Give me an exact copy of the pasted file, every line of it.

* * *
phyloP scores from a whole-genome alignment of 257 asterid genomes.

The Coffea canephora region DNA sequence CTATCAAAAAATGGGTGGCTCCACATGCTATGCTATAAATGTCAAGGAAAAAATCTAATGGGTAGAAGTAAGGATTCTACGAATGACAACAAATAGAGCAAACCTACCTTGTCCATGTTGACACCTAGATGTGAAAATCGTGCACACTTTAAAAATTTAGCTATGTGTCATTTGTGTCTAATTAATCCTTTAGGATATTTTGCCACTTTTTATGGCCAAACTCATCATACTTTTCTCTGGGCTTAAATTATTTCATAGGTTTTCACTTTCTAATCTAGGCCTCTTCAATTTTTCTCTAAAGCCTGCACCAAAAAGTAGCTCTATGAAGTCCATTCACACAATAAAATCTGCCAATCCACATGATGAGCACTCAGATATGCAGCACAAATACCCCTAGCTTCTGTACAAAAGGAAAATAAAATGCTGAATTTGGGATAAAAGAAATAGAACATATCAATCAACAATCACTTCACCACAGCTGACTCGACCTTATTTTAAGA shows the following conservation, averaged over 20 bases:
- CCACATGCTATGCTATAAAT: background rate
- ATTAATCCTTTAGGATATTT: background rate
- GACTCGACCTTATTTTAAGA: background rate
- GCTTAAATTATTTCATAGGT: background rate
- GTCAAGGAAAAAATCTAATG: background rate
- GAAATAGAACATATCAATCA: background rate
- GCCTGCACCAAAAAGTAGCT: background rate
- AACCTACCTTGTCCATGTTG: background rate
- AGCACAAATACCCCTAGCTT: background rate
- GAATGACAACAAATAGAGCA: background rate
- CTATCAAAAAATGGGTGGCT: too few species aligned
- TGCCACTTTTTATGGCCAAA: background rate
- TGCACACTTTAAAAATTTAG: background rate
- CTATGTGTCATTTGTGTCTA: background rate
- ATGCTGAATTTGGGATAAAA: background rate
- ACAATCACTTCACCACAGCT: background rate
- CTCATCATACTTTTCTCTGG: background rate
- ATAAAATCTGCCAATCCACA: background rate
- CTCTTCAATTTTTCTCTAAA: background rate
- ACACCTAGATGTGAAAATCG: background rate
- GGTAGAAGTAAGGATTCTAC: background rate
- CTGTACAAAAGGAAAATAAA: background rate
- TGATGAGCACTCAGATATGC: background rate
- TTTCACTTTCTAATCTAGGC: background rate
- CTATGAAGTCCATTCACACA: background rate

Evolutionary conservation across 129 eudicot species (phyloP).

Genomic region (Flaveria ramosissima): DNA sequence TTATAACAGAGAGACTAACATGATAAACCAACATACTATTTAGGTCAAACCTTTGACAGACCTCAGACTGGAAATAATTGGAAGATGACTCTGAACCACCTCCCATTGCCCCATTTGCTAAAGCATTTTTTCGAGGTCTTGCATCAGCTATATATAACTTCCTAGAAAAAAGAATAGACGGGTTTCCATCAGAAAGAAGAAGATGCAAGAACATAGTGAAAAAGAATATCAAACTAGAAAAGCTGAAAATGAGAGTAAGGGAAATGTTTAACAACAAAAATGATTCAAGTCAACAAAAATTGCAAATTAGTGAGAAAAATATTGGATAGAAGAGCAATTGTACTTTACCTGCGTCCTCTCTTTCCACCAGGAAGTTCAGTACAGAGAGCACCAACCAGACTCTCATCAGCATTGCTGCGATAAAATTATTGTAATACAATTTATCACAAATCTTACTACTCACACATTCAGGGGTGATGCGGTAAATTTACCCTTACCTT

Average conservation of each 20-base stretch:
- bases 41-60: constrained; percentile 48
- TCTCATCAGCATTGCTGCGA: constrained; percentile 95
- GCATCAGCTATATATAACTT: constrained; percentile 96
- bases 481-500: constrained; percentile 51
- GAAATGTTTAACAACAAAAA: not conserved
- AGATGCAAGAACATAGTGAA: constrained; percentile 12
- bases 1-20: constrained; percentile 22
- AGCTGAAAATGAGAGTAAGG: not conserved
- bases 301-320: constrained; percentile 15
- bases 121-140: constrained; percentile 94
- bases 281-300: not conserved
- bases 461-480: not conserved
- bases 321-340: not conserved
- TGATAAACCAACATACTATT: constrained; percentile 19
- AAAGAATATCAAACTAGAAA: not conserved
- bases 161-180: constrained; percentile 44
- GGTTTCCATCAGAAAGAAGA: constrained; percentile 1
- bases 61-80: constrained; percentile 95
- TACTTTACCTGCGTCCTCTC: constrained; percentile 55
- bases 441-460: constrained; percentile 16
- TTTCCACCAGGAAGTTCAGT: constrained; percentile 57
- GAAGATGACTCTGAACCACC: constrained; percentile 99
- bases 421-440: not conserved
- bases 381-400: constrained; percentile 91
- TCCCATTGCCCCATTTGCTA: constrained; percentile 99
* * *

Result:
phyloP scores from a whole-genome alignment of 257 asterid genomes.

The Coffea canephora region DNA sequence CTATCAAAAAATGGGTGGCTCCACATGCTATGCTATAAATGTCAAGGAAAAAATCTAATGGGTAGAAGTAAGGATTCTACGAATGACAACAAATAGAGCAAACCTACCTTGTCCATGTTGACACCTAGATGTGAAAATCGTGCACACTTTAAAAATTTAGCTATGTGTCATTTGTGTCTAATTAATCCTTTAGGATATTTTGCCACTTTTTATGGCCAAACTCATCATACTTTTCTCTGGGCTTAAATTATTTCATAGGTTTTCACTTTCTAATCTAGGCCTCTTCAATTTTTCTCTAAAGCCTGCACCAAAAAGTAGCTCTATGAAGTCCATTCACACAATAAAATCTGCCAATCCACATGATGAGCACTCAGATATGCAGCACAAATACCCCTAGCTTCTGTACAAAAGGAAAATAAAATGCTGAATTTGGGATAAAAGAAATAGAACATATCAATCAACAATCACTTCACCACAGCTGACTCGACCTTATTTTAAGA shows the following conservation, averaged over 20 bases:
- CCACATGCTATGCTATAAAT: background rate
- ATTAATCCTTTAGGATATTT: background rate
- GACTCGACCTTATTTTAAGA: background rate
- GCTTAAATTATTTCATAGGT: background rate
- GTCAAGGAAAAAATCTAATG: background rate
- GAAATAGAACATATCAATCA: background rate
- GCCTGCACCAAAAAGTAGCT: background rate
- AACCTACCTTGTCCATGTTG: background rate
- AGCACAAATACCCCTAGCTT: background rate
- GAATGACAACAAATAGAGCA: background rate
- CTATCAAAAAATGGGTGGCT: too few species aligned
- TGCCACTTTTTATGGCCAAA: background rate
- TGCACACTTTAAAAATTTAG: background rate
- CTATGTGTCATTTGTGTCTA: background rate
- ATGCTGAATTTGGGATAAAA: background rate
- ACAATCACTTCACCACAGCT: background rate
- CTCATCATACTTTTCTCTGG: background rate
- ATAAAATCTGCCAATCCACA: background rate
- CTCTTCAATTTTTCTCTAAA: background rate
- ACACCTAGATGTGAAAATCG: background rate
- GGTAGAAGTAAGGATTCTAC: background rate
- CTGTACAAAAGGAAAATAAA: background rate
- TGATGAGCACTCAGATATGC: background rate
- TTTCACTTTCTAATCTAGGC: background rate
- CTATGAAGTCCATTCACACA: background rate

Evolutionary conservation across 129 eudicot species (phyloP).

Genomic region (Flaveria ramosissima): DNA sequence TTATAACAGAGAGACTAACATGATAAACCAACATACTATTTAGGTCAAACCTTTGACAGACCTCAGACTGGAAATAATTGGAAGATGACTCTGAACCACCTCCCATTGCCCCATTTGCTAAAGCATTTTTTCGAGGTCTTGCATCAGCTATATATAACTTCCTAGAAAAAAGAATAGACGGGTTTCCATCAGAAAGAAGAAGATGCAAGAACATAGTGAAAAAGAATATCAAACTAGAAAAGCTGAAAATGAGAGTAAGGGAAATGTTTAACAACAAAAATGATTCAAGTCAACAAAAATTGCAAATTAGTGAGAAAAATATTGGATAGAAGAGCAATTGTACTTTACCTGCGTCCTCTCTTTCCACCAGGAAGTTCAGTACAGAGAGCACCAACCAGACTCTCATCAGCATTGCTGCGATAAAATTATTGTAATACAATTTATCACAAATCTTACTACTCACACATTCAGGGGTGATGCGGTAAATTTACCCTTACCTT

Average conservation of each 20-base stretch:
- bases 41-60: constrained; percentile 48
- TCTCATCAGCATTGCTGCGA: constrained; percentile 95
- GCATCAGCTATATATAACTT: constrained; percentile 96
- bases 481-500: constrained; percentile 51
- GAAATGTTTAACAACAAAAA: not conserved
- AGATGCAAGAACATAGTGAA: constrained; percentile 12
- bases 1-20: constrained; percentile 22
- AGCTGAAAATGAGAGTAAGG: not conserved
- bases 301-320: constrained; percentile 15
- bases 121-140: constrained; percentile 94
- bases 281-300: not conserved
- bases 461-480: not conserved
- bases 321-340: not conserved
- TGATAAACCAACATACTATT: constrained; percentile 19
- AAAGAATATCAAACTAGAAA: not conserved
- bases 161-180: constrained; percentile 44
- GGTTTCCATCAGAAAGAAGA: constrained; percentile 1
- bases 61-80: constrained; percentile 95
- TACTTTACCTGCGTCCTCTC: constrained; percentile 55
- bases 441-460: constrained; percentile 16
- TTTCCACCAGGAAGTTCAGT: constrained; percentile 57
- GAAGATGACTCTGAACCACC: constrained; percentile 99
- bases 421-440: not conserved
- bases 381-400: constrained; percentile 91
- TCCCATTGCCCCATTTGCTA: constrained; percentile 99